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Canada Moves to Adopt U.S.-Style Retrans Regime

Pending an OK from the court, Canada's communications regulators have
adopted a version of the retransmission consent negotiation ("value for
signal") regime followed by their American counterparts--a regime that
industry critics in the U.S. say is broken and which the FCC is
currently reviewing.

In language that the National Association
of Broadcasters will want to clip and save, the Canadian
Radio-Television and Telecommunications Commission said: "[T]he
Commission has found that it is necessary to provide the licensees of
private local television stations with the right to negotiate a fair
value for the distribution of their programming services."

has mandatory carriage of stations (must-carry) but no option for
stations to try and collect payment.

U.S. broadcasters have
been arguing that getting fair value for their signals is the reason
behind some of the recent retrans impasses, impasses that have drawn
criticisms from some House Democrats and an inquiry into the system by
the FCC.

The CRTC released an order March 22 establishing the
new regime, similar to the U.S. must-carry/retrans system. But
implementing the rules is subject to a decision by the Canadian courts
over whether the CRTC has the jurisdiction to "implement a negotiated
solution for compensation for the fair value of private local
conventional television signals."

Cable operators there had
argued that it was establishing a new copyright in the signals and was
thus beyond the power of the commission. They had also said they did not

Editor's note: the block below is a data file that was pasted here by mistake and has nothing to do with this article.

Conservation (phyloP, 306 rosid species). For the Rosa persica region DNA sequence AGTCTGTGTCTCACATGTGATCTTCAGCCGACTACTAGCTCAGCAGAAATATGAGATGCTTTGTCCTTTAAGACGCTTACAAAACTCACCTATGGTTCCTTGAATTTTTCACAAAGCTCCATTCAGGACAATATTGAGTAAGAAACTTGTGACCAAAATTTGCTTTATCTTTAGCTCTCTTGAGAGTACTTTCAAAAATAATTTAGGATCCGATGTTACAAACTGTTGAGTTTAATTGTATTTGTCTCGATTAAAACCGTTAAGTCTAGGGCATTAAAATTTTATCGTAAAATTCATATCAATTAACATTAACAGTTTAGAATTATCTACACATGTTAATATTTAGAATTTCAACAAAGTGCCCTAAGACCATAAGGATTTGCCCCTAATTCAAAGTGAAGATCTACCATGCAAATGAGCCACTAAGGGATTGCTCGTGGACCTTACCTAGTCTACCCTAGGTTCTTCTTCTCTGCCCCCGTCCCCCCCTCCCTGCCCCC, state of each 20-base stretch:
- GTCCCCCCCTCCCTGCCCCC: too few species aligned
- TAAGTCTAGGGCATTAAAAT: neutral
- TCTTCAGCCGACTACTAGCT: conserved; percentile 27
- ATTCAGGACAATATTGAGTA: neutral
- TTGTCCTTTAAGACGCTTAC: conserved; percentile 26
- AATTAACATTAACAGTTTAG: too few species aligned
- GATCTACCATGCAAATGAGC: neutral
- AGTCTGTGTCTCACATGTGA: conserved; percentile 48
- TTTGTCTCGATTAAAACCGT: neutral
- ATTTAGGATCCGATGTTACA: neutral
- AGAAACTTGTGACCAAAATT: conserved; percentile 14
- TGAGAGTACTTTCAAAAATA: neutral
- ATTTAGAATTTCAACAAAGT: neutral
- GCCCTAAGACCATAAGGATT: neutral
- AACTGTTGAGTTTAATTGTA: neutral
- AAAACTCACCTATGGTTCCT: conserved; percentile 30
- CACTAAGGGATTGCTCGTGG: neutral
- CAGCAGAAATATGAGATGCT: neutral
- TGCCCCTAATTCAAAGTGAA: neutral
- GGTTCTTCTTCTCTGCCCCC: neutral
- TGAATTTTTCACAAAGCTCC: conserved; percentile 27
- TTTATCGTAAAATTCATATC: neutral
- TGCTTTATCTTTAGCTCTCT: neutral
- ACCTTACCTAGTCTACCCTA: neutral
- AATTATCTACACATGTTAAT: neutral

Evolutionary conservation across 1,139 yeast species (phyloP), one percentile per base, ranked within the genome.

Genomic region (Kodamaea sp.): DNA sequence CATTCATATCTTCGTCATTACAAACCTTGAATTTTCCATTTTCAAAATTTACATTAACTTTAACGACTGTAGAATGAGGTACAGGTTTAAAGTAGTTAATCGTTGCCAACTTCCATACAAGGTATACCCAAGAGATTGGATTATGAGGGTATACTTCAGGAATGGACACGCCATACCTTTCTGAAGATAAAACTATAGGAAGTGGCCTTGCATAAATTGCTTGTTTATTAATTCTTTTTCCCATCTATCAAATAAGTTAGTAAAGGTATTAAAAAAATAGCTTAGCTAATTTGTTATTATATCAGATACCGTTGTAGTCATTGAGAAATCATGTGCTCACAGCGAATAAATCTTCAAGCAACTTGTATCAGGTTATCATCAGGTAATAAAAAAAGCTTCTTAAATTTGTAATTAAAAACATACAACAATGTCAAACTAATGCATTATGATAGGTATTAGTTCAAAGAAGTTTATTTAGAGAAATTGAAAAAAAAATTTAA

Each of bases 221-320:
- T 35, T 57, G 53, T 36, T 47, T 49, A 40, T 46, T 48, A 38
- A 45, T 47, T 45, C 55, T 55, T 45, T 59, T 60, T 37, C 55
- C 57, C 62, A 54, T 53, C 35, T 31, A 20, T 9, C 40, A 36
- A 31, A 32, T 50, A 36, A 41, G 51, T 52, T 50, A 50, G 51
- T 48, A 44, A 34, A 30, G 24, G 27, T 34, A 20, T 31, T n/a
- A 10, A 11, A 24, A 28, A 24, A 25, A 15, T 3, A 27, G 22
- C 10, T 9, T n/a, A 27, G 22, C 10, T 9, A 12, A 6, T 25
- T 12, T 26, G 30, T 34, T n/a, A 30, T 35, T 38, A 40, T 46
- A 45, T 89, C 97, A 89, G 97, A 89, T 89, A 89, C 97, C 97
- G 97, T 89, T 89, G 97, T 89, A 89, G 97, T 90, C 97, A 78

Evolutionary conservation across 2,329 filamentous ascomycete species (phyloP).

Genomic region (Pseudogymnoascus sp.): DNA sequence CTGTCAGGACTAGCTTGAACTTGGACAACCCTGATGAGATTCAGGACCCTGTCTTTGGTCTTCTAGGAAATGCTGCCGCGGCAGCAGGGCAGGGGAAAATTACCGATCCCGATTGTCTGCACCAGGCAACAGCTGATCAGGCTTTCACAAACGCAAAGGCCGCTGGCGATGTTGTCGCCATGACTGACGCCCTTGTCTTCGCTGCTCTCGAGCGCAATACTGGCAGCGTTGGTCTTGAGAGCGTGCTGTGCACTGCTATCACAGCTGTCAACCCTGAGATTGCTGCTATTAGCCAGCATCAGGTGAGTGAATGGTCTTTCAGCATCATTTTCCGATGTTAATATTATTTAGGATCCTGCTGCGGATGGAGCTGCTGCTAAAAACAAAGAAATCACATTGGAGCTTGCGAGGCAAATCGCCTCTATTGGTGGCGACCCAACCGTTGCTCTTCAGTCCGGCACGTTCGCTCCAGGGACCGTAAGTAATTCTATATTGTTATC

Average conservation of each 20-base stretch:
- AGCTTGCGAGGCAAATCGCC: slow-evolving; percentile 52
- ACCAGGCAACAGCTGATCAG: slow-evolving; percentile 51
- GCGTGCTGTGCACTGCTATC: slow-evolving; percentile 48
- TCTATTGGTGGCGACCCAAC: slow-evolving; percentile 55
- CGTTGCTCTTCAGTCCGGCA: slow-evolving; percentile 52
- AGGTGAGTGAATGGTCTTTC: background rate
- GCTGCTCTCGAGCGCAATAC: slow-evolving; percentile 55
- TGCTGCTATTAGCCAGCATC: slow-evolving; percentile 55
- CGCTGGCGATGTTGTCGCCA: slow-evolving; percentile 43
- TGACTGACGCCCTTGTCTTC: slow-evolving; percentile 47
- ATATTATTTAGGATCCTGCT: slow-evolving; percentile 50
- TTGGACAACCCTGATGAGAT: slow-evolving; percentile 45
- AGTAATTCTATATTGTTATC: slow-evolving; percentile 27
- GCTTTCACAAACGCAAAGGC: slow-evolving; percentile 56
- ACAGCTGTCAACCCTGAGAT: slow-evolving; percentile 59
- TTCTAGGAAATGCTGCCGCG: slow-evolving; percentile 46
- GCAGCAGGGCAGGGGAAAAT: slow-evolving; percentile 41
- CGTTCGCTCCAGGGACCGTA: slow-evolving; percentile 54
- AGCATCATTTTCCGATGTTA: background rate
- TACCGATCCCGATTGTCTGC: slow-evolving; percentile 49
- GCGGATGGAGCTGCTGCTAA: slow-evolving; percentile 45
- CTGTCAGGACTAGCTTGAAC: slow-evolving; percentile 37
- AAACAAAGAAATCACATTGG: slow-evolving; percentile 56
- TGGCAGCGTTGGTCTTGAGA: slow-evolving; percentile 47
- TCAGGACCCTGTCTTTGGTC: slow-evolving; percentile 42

plan to pay for something that was delivered free over the air.

broadcasters, sounding like their U.S. brethren, argued that times were
tough and it was time to get a cut of that dual-revenue stream.
"[C]onventional television broadcasters have access to fewer advertising
dollars," said CRTC, summarizing the broadcasters' arguemnts for the
"value for signal" regime. They further argued that local television is
not free for most consumers since the majority of Canadian households
subscribe to a BDU [Broadcasting Distribution Undertakings, Canada's
version of an MVPD] and pay for stations through their monthly bill
payments, and added that the BDUs do not pass a portion of those
payments to local broadcasters.

Like the FCC, the CRTC says it
will intervene in cases where there is evidence that the parties are not
negotiating in good faith.

The Canadian move comes as the FCC
is having some second thoughts about retrans. The commission requested
comment last week on a Time Warner Cable-led petition to overhaul the
system, including: untying cable nets from broadcast stations in those
deals; not allowing broadcasters to pull their signals if the contract
runs out without a new deal; and independent arbitration.

CRTC said the new rules would not go into effect until and unless the
court ruled it had jurisdiction.

Washington law firm Wiley Rein
sent a representative last fall to testify about the U.S. retrans system
at the invitation of CRTC.

Canadian cable operator Rogers
Communications was not happy with the prospect of going from free to a
fee. "The CRTC today has essentially placed a tax on all cable and
satellite customers," said Rogers Chairman Phil Lind in a statement.